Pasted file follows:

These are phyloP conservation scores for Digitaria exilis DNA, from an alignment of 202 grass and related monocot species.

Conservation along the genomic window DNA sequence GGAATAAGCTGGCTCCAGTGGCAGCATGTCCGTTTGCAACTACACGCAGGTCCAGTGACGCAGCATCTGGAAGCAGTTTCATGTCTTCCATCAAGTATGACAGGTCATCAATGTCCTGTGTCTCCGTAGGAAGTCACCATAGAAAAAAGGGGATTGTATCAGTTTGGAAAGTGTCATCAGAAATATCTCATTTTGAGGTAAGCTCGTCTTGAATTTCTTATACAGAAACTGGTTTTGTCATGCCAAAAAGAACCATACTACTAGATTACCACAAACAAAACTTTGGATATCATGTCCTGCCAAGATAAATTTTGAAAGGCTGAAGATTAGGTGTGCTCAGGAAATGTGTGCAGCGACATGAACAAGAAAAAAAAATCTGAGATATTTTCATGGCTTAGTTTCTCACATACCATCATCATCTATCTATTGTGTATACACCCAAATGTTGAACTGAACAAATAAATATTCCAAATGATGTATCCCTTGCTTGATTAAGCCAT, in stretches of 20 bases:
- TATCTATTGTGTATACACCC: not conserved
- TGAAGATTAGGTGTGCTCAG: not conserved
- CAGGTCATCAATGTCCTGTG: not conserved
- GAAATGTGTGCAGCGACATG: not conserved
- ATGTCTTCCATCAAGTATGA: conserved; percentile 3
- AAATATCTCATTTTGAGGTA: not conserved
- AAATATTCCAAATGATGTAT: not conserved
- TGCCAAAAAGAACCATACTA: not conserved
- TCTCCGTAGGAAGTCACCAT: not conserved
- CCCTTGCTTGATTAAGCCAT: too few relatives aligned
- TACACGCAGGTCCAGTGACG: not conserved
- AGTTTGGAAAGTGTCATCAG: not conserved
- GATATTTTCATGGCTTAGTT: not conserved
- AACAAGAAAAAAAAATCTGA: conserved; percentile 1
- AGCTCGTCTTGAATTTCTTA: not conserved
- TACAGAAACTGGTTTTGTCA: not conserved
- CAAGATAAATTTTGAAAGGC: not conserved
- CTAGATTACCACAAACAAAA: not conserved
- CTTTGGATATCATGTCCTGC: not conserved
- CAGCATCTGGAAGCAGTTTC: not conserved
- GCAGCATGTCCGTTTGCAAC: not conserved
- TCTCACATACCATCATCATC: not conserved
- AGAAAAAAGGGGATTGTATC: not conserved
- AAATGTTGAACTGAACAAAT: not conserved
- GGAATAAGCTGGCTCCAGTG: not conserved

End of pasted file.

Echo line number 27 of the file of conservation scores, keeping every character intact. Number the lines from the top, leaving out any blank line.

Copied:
- GGAATAAGCTGGCTCCAGTG: not conserved